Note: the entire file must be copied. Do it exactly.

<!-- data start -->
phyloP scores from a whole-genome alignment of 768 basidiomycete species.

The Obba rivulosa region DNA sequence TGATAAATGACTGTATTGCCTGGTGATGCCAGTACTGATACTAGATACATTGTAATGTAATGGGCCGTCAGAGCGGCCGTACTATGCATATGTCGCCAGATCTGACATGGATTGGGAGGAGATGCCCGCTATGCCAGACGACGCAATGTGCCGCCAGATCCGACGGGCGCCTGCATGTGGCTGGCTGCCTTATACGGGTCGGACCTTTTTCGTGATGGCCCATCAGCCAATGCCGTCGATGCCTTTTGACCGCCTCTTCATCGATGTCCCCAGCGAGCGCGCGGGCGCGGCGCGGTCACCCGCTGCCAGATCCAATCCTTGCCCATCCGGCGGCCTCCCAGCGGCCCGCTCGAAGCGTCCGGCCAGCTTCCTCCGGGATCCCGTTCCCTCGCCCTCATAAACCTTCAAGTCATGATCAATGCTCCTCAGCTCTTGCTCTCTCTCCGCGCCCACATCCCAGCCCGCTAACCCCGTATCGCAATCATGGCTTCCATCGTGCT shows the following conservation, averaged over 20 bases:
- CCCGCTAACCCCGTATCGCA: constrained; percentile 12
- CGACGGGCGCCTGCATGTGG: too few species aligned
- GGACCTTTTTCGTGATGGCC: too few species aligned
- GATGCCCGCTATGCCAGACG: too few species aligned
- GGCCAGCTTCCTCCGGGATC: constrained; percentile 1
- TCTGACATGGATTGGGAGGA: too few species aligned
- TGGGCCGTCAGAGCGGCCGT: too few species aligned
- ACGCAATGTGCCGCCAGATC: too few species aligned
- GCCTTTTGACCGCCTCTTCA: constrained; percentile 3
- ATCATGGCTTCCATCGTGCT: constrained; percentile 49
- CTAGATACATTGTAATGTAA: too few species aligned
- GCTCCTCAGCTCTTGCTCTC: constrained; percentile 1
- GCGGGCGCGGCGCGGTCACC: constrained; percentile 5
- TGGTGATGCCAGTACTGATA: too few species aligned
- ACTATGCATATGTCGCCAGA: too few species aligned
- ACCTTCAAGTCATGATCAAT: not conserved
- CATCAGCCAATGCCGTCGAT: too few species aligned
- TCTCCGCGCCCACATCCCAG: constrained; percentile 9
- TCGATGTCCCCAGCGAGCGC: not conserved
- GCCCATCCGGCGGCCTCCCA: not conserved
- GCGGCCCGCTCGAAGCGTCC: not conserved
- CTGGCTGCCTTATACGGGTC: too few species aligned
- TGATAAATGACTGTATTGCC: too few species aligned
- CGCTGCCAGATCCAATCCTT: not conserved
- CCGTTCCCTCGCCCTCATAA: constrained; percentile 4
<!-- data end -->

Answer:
phyloP scores from a whole-genome alignment of 768 basidiomycete species.

The Obba rivulosa region DNA sequence TGATAAATGACTGTATTGCCTGGTGATGCCAGTACTGATACTAGATACATTGTAATGTAATGGGCCGTCAGAGCGGCCGTACTATGCATATGTCGCCAGATCTGACATGGATTGGGAGGAGATGCCCGCTATGCCAGACGACGCAATGTGCCGCCAGATCCGACGGGCGCCTGCATGTGGCTGGCTGCCTTATACGGGTCGGACCTTTTTCGTGATGGCCCATCAGCCAATGCCGTCGATGCCTTTTGACCGCCTCTTCATCGATGTCCCCAGCGAGCGCGCGGGCGCGGCGCGGTCACCCGCTGCCAGATCCAATCCTTGCCCATCCGGCGGCCTCCCAGCGGCCCGCTCGAAGCGTCCGGCCAGCTTCCTCCGGGATCCCGTTCCCTCGCCCTCATAAACCTTCAAGTCATGATCAATGCTCCTCAGCTCTTGCTCTCTCTCCGCGCCCACATCCCAGCCCGCTAACCCCGTATCGCAATCATGGCTTCCATCGTGCT shows the following conservation, averaged over 20 bases:
- CCCGCTAACCCCGTATCGCA: constrained; percentile 12
- CGACGGGCGCCTGCATGTGG: too few species aligned
- GGACCTTTTTCGTGATGGCC: too few species aligned
- GATGCCCGCTATGCCAGACG: too few species aligned
- GGCCAGCTTCCTCCGGGATC: constrained; percentile 1
- TCTGACATGGATTGGGAGGA: too few species aligned
- TGGGCCGTCAGAGCGGCCGT: too few species aligned
- ACGCAATGTGCCGCCAGATC: too few species aligned
- GCCTTTTGACCGCCTCTTCA: constrained; percentile 3
- ATCATGGCTTCCATCGTGCT: constrained; percentile 49
- CTAGATACATTGTAATGTAA: too few species aligned
- GCTCCTCAGCTCTTGCTCTC: constrained; percentile 1
- GCGGGCGCGGCGCGGTCACC: constrained; percentile 5
- TGGTGATGCCAGTACTGATA: too few species aligned
- ACTATGCATATGTCGCCAGA: too few species aligned
- ACCTTCAAGTCATGATCAAT: not conserved
- CATCAGCCAATGCCGTCGAT: too few species aligned
- TCTCCGCGCCCACATCCCAG: constrained; percentile 9
- TCGATGTCCCCAGCGAGCGC: not conserved
- GCCCATCCGGCGGCCTCCCA: not conserved
- GCGGCCCGCTCGAAGCGTCC: not conserved
- CTGGCTGCCTTATACGGGTC: too few species aligned
- TGATAAATGACTGTATTGCC: too few species aligned
- CGCTGCCAGATCCAATCCTT: not conserved
- CCGTTCCCTCGCCCTCATAA: constrained; percentile 4